First Party Reviews Vs Third Party Reviews – Which is better?
According to Brightlocal’s 2016 survey: 43% of consumers search for a business by reviews at least one time per month (vs. 38% in 2014). That’s a fair old percentage, and one that should make you stand up and take note.
Now that i’ve got your attention, there are two types of online reviews that will be potentially shown when you search for a business. First Party Reviews and Third Party Reviews. In this article i’m going to break down each, then make comparisons, along with providing some suggestions/examples of where it works. Finally answering the question “which is better?”
First Party Reviews
These are reviews posted onto your own site. These reviews are great, and have pretty much been a staple of eCommerce sites since they began.
The reason they’ve been really well utilised by eCommerce companies is that first party reviews on products rank really well on Google, like when you search for rucksacks . . .
There are other benefits too. The more reviews there are on a product the more information there is on those products from people who are using the products/services. This means customers spend more time on your site, looking at your goods and services, which not only means they are potentially more likely to purchase, but Google likes it too, as content on your website is interesting!
Third Party Reviews
These are reviews not based on your website. These are reviews that are collected and curated upon external websites. Examples include Tripadvisor, Yelp, Glassdoor, Trustpilot and Consumer Affairs.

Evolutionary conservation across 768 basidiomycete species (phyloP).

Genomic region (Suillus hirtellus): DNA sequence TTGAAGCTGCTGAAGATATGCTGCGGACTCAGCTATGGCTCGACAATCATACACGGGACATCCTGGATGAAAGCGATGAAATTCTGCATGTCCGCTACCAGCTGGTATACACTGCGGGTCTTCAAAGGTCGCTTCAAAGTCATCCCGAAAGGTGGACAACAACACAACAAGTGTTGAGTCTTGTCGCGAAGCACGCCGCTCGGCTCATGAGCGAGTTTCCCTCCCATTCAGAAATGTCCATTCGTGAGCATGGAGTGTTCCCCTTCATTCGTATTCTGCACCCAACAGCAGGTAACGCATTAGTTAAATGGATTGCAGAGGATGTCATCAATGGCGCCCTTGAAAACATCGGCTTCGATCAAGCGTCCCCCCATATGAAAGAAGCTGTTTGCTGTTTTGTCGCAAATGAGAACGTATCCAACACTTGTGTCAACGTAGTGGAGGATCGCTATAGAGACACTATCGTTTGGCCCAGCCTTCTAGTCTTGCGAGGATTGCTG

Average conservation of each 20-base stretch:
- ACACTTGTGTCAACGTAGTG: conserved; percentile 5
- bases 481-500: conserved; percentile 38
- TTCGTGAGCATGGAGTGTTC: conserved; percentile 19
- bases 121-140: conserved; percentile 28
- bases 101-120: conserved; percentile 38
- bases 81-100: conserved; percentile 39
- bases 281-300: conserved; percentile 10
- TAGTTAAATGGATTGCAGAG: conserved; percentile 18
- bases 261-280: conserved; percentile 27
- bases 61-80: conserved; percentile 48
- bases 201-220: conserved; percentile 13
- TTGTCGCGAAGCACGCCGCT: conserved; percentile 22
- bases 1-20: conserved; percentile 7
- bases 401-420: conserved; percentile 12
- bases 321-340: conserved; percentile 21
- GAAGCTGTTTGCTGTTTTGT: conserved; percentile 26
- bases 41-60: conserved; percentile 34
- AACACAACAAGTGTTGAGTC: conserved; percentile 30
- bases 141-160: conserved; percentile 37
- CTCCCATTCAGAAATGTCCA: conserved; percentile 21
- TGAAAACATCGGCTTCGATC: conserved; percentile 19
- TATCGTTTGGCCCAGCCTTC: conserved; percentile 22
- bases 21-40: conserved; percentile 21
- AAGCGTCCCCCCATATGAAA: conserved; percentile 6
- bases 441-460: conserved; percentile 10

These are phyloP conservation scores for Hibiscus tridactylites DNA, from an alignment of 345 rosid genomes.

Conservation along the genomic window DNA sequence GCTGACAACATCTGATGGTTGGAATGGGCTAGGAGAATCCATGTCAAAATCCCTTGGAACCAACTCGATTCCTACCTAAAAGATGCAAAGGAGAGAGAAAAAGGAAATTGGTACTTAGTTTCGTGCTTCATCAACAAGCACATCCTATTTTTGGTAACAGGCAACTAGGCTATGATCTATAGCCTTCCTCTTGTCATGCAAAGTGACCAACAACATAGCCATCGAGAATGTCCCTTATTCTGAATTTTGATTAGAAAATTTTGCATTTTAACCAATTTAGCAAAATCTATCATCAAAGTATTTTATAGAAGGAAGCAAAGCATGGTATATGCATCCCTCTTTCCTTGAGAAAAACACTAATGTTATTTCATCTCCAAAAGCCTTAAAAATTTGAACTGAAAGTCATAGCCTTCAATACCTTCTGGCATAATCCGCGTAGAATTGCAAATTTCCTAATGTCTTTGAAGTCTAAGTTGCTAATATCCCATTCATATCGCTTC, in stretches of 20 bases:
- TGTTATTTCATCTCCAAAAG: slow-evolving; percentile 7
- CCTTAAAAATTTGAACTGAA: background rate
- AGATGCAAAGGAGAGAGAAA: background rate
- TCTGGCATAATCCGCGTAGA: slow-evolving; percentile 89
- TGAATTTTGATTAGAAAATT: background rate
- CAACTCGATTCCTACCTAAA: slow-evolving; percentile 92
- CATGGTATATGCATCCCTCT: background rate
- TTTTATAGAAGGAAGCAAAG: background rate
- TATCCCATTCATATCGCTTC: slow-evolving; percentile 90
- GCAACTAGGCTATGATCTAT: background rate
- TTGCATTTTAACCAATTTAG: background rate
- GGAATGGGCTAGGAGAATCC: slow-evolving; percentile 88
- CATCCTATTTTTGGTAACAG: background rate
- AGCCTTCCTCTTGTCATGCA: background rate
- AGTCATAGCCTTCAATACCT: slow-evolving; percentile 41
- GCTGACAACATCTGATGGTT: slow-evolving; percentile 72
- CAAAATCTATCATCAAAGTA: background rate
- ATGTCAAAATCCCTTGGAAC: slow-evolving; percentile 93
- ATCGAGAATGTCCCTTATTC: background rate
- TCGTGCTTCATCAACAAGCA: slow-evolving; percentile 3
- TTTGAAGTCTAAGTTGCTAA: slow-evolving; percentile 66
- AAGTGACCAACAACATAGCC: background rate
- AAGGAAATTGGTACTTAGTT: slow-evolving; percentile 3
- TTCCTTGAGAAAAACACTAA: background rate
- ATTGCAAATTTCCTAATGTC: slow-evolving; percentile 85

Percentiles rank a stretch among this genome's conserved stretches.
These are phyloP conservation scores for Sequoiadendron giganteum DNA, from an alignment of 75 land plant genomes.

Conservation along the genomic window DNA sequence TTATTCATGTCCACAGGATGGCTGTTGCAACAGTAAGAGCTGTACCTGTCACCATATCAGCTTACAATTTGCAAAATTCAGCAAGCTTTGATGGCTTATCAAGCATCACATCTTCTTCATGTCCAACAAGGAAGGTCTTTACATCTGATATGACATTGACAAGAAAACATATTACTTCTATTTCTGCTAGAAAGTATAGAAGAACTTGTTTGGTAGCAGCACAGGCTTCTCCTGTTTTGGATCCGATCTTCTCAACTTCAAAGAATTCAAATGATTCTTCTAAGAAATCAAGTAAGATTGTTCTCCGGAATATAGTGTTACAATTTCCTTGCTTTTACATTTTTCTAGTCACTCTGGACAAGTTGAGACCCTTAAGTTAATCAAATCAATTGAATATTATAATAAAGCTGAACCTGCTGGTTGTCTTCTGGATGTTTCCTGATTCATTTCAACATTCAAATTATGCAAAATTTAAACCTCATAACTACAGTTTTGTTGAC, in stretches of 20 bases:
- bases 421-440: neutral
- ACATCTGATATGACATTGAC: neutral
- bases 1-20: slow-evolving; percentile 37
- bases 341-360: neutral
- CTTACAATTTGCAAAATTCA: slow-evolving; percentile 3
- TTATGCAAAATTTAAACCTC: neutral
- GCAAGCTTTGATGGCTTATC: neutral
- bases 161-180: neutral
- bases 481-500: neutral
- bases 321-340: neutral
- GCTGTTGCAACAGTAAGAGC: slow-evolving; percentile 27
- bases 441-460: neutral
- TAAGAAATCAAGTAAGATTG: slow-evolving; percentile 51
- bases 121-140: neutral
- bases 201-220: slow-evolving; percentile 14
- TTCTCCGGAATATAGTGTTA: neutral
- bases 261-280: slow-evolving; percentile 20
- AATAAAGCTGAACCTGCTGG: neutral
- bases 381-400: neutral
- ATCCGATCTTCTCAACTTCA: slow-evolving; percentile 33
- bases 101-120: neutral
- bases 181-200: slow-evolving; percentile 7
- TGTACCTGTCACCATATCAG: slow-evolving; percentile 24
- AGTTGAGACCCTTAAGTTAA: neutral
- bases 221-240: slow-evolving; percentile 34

Again, like first party reviews these show up really well on google searches, for things like local cafe’s . . .
and restaurants around the city . . .
As you can see, these ratings and reviews are pretty prominent, right at the top of google as soon as you type your query or question. These reviews are really important to potential customers. Why? They provide insight on companies that is free from interference. Content and reviews which are free from company interference have more validity and therefore build more trust in the company that’s being reviewed. After all 84% of people trust online reviews as much as personal recommendations (brightlocal, 2016).
Which is better?
They are different. Both most definitely have their uses. eCommerce sites continue and will always rely on reviews for their products as a source of information, and as a marketing tool. However, SAAS companies, and any generally any business that displays its products/services online (even if their are only there as a point of reference) should incorporate first party reviews.
Third party reviews should be used as a business differentiator. They act as a reference point to whether a business is trustworthy or not. Their external location makes them a great source of unfiltered, un-edited content. This is a trust builder, and trust is important.
The type of reviews you and your business will want to focus upon will be based upon your business goals, and the type of businesses in question. They are both really useful, but their usefulness will be dependent upon the business. Either way make sure you encourage reviews from your customers!